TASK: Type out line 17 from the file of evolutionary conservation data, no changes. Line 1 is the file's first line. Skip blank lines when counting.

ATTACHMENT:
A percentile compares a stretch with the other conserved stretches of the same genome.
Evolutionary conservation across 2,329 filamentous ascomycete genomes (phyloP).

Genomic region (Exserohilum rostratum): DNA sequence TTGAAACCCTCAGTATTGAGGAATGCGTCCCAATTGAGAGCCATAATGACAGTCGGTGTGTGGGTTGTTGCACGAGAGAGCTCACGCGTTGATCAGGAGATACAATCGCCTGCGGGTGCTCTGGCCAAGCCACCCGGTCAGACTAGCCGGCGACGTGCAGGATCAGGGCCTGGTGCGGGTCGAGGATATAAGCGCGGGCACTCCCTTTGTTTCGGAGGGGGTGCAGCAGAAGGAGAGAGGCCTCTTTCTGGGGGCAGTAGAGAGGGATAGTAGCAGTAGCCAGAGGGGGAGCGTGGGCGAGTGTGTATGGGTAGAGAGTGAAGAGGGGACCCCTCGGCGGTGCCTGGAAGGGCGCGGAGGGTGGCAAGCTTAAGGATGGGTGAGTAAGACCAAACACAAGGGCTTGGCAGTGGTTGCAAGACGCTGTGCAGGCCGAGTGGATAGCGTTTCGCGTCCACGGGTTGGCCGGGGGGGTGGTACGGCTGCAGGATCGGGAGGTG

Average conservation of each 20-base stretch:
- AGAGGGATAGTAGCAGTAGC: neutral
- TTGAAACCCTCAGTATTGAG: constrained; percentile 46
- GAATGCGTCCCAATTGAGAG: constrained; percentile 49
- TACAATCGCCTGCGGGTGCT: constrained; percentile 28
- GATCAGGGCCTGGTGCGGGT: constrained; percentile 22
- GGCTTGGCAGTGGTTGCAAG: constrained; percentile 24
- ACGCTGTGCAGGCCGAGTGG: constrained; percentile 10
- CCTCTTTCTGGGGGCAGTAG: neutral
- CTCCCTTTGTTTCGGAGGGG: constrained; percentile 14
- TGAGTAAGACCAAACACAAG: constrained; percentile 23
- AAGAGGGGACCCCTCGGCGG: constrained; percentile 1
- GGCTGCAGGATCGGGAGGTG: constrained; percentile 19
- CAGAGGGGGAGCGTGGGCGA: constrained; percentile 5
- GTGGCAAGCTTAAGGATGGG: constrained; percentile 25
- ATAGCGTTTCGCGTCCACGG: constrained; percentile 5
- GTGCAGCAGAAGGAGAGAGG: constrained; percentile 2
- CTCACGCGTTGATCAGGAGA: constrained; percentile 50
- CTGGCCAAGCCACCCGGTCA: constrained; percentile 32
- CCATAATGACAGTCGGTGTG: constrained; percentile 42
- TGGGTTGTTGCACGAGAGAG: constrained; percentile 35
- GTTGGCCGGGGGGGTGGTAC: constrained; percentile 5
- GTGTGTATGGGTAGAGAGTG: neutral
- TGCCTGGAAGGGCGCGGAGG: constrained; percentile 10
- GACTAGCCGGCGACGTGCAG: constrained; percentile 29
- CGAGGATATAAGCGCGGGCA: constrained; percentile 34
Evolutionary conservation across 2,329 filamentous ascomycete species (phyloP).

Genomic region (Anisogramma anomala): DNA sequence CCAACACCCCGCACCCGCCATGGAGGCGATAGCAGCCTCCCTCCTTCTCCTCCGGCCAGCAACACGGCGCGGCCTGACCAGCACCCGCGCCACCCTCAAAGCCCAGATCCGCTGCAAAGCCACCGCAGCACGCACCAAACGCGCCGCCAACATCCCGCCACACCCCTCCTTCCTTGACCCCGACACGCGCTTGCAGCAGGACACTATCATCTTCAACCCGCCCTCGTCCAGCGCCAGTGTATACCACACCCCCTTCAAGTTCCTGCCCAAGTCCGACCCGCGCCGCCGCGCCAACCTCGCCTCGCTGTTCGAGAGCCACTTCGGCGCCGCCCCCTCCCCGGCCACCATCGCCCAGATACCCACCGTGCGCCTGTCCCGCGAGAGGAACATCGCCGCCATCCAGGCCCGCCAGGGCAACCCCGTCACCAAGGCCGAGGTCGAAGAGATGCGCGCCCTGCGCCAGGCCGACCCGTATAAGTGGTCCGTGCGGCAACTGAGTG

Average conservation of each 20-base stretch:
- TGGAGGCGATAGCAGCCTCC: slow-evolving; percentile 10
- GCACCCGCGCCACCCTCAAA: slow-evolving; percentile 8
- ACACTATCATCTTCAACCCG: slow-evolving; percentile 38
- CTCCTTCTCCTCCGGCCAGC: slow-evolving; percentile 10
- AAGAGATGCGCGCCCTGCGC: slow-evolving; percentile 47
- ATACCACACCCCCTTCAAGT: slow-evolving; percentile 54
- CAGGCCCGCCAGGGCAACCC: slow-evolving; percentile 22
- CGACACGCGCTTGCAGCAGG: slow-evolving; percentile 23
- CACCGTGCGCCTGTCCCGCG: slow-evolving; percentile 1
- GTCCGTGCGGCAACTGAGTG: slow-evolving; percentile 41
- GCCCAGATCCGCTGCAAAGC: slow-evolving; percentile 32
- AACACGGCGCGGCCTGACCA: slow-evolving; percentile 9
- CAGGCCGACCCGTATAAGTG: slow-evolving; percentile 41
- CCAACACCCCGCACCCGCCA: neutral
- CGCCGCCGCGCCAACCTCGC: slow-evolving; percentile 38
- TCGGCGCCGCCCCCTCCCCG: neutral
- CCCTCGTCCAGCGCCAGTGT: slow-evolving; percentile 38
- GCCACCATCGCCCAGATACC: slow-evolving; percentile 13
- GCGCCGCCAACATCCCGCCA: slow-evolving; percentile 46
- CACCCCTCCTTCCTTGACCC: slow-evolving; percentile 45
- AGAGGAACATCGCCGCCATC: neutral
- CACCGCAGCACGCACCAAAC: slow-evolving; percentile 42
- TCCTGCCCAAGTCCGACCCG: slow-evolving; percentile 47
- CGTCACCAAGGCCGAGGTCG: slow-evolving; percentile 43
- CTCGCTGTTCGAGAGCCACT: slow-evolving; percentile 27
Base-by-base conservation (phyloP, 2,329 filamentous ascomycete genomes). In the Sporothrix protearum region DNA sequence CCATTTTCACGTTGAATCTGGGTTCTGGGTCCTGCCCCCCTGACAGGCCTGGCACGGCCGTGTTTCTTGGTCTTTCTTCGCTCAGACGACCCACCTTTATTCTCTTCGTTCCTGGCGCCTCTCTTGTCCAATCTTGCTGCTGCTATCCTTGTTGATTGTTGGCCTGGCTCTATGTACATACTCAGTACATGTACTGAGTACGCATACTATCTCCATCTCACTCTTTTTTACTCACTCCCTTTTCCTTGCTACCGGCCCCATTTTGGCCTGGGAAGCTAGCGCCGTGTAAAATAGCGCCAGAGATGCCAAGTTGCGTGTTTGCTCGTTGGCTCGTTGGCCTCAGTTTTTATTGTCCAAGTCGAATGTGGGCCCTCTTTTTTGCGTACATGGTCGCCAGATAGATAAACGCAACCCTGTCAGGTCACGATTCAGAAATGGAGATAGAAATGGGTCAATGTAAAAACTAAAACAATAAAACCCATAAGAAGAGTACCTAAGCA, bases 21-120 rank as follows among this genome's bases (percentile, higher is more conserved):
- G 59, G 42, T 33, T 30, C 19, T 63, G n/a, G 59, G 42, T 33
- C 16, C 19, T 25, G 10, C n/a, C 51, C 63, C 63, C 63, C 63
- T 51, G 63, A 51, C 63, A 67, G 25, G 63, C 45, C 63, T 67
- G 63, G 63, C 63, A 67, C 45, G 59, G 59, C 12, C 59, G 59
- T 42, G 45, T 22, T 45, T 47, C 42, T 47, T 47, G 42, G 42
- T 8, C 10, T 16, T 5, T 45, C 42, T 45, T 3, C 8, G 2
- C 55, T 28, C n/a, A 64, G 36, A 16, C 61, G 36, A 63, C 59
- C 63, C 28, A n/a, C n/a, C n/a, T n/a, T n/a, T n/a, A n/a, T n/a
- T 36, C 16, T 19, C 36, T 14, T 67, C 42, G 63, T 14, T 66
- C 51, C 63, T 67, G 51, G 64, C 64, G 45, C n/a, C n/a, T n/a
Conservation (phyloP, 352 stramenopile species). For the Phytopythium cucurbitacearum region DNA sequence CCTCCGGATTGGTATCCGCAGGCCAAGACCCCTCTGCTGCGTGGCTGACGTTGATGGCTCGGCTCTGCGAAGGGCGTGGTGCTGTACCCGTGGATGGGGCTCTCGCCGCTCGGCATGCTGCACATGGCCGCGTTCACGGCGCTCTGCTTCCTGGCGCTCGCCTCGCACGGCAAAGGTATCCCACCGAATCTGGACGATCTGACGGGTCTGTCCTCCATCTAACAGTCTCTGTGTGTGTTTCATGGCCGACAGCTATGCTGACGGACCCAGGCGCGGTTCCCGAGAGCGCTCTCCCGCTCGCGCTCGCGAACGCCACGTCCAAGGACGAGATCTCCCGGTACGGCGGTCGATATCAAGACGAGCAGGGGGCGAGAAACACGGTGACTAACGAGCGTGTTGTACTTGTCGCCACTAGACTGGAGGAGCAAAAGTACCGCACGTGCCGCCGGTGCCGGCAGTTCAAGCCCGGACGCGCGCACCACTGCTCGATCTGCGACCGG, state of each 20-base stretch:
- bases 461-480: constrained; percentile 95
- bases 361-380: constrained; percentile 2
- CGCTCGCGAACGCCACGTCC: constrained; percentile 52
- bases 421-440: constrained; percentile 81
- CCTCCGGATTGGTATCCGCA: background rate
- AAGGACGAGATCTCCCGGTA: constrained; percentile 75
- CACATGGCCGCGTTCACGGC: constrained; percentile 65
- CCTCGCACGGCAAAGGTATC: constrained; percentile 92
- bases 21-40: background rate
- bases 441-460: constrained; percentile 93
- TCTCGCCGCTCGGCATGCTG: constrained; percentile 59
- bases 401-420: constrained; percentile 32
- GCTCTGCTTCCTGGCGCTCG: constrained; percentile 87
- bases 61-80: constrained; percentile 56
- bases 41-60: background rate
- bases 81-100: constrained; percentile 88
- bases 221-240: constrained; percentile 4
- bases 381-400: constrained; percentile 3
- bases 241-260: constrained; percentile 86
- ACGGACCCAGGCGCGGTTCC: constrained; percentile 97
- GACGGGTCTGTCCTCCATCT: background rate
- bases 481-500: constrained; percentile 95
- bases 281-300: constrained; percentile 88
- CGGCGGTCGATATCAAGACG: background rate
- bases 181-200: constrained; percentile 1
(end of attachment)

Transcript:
- CAGAGGGGGAGCGTGGGCGA: constrained; percentile 5